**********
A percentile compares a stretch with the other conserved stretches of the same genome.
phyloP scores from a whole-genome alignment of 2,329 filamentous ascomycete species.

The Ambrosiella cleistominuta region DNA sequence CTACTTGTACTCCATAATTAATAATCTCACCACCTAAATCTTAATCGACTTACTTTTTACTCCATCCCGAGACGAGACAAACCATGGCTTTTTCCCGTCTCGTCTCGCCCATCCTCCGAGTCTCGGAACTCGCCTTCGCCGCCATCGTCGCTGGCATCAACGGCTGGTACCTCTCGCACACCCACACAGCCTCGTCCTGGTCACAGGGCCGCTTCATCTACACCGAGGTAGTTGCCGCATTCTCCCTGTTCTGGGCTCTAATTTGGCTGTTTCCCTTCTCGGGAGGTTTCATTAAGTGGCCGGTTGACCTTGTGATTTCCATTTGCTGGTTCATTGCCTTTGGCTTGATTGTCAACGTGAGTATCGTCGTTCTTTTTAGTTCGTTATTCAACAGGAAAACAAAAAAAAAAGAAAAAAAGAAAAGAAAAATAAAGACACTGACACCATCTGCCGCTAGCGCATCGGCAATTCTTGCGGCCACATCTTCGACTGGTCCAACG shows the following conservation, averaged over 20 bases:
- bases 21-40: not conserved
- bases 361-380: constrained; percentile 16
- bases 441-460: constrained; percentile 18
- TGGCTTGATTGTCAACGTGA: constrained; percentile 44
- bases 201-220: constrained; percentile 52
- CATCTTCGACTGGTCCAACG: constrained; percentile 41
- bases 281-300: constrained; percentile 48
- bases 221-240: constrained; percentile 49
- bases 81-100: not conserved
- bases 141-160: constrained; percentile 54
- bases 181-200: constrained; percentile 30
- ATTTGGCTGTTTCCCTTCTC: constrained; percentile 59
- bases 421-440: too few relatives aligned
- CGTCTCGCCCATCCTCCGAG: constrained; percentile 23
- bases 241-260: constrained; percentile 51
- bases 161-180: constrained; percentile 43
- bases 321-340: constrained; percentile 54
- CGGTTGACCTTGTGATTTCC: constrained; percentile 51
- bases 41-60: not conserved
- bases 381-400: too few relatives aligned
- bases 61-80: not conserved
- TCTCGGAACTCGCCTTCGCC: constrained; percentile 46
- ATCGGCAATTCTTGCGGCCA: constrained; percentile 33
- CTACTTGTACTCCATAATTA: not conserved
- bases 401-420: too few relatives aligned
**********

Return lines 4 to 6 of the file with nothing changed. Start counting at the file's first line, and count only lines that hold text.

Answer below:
- bases 21-40: not conserved
- bases 361-380: constrained; percentile 16
- bases 441-460: constrained; percentile 18